If you're an engineer or a student interested in working toward a technological breakthrough, Tanya Vlach has a project for you.
After losing her eye in a 2005 car accident, the San Francisco artist is calling on engineers to design a prosthetic eye for her that also functions as a Web cam.
Vlach is seeking an "eye cam" that is more advanced than her acrylic prosthetic. She wants her new eye to be able to dilate with light changes and allow her to control camera functions like zoom, focus, and power by blinking.
When news of her quest hit the Internet via a blog, Kevin Kelly's Lifestream, she posted her own blog entry with details of her challenge and hoped engineers would respond. There has been interest in designing her eye cam and experts say the technology to achieve it is possible.
Roy Want, a senior principal engineer at Intel, believes it is possible to build a wireless camera to fit inside Vlach's prosthetic and link it to a smart phone that could transfer the video to another phone, a TV studio, or a computer.
While this technology would allow her to record her entire life from the unique perspective of her right eye, she is not yet sure what she would use the footage for, though she has some ideas.
On her Web site, Vlach calls the project an "experiment in wearable technology, cybernetics, and perception." In her blog post she writes, "I am attempting to recreate my eye with the help of a miniature camera implant in my prosthetic / artificial eye. While my prosthetic is an excellent aesthetic replacement, I am interested in capitalizing on the current advancement of technology to enhance the abilities of my prosthesis for an augmented reality." She also provides the dimensions of her prosthetic, the specifications she's looking for, and information about her ocularist, who supports the project.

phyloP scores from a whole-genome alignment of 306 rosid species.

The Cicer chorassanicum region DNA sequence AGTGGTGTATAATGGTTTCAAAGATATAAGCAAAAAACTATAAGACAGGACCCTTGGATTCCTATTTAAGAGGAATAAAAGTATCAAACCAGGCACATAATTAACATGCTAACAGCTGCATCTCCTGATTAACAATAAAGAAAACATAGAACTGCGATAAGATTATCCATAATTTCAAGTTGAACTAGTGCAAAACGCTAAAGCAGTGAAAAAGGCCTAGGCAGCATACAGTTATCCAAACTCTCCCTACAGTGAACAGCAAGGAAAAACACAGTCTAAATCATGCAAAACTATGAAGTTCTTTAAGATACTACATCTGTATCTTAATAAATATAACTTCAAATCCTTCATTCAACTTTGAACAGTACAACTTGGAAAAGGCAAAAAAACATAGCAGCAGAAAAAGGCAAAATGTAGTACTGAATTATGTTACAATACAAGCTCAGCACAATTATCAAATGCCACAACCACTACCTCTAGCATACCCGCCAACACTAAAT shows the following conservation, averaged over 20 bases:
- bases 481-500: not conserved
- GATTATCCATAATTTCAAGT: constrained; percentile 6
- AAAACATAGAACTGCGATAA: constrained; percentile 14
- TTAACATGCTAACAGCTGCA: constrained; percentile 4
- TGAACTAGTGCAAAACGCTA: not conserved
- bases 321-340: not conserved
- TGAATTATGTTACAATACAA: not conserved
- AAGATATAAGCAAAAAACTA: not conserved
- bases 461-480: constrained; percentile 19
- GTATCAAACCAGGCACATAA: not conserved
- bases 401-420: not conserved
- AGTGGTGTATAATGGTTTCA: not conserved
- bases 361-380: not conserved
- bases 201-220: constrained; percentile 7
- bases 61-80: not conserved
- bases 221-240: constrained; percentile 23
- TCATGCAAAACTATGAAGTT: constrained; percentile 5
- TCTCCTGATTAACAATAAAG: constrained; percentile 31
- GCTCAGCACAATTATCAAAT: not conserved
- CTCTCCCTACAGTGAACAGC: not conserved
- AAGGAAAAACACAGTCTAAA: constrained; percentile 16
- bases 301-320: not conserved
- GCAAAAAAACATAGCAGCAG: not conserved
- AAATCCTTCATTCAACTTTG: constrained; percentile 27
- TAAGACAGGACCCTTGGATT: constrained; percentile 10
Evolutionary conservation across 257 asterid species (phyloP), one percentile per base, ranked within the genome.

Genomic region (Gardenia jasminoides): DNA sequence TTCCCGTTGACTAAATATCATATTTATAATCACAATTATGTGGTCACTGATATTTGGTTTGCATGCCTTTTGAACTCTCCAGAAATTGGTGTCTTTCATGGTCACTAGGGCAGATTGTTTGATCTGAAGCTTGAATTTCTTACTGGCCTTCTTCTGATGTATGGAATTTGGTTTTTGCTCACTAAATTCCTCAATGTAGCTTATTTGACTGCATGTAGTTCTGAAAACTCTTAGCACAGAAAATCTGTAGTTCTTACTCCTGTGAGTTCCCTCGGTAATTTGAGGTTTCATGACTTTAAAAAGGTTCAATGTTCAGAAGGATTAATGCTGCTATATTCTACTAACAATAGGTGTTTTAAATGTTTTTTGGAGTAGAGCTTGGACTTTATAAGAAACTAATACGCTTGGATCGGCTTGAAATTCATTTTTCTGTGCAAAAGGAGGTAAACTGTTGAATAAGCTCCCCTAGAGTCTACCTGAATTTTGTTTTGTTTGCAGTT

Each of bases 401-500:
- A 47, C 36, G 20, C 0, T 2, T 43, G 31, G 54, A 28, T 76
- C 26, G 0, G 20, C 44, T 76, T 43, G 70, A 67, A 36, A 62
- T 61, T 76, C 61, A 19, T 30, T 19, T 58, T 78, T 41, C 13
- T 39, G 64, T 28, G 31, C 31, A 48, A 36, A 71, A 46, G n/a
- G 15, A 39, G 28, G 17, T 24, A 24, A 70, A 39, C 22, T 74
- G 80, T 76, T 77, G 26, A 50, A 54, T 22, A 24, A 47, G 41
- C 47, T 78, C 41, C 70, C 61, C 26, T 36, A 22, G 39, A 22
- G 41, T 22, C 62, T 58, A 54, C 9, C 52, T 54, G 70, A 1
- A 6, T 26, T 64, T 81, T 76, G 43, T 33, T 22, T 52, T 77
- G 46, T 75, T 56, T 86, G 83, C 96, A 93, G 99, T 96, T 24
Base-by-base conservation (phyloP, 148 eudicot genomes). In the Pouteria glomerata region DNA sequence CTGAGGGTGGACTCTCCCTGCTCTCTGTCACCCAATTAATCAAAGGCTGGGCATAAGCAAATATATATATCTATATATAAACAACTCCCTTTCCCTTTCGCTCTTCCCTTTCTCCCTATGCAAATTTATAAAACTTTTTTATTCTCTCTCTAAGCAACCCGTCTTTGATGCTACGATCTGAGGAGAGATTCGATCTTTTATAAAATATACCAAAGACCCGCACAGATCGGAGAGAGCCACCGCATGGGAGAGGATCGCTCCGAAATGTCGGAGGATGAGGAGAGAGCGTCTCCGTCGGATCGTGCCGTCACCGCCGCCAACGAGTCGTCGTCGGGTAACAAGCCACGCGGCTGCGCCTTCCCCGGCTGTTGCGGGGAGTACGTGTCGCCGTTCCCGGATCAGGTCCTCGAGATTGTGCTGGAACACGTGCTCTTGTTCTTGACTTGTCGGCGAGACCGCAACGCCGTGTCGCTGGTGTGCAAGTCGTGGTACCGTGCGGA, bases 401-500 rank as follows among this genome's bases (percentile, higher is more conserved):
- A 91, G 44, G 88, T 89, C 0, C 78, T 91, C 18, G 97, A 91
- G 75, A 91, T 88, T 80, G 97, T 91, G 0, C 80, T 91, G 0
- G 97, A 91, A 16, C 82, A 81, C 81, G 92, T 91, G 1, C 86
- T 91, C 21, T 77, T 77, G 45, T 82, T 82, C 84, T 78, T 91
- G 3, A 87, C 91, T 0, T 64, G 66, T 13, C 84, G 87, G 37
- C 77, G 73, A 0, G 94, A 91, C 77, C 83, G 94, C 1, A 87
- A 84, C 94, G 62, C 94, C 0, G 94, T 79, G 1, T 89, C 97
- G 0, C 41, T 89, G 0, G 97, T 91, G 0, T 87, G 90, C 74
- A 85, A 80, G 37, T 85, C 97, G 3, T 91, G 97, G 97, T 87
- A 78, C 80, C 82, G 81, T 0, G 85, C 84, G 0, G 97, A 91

The ultimate hope is that through this project and more advancements, the camera could help Vlach and others regain some sort of vision.
As her search has gained more attention, Vlach discovered she was not the only one working on this idea. Rob Spence, who injured his eye in a childhood accident and later had it removed, has been pursuing a similar goal as Vlach and plans to have a working prototype ready by Christmas. The Canadian documentary filmmaker has been in contact with Vlach and they may work together to achieve their goal.
If the project is a success, it could not only lead to medical advancements for the blind, but experts think it could create a widespread innovation to digitize everyone's memory by recording everything for them to refer back to.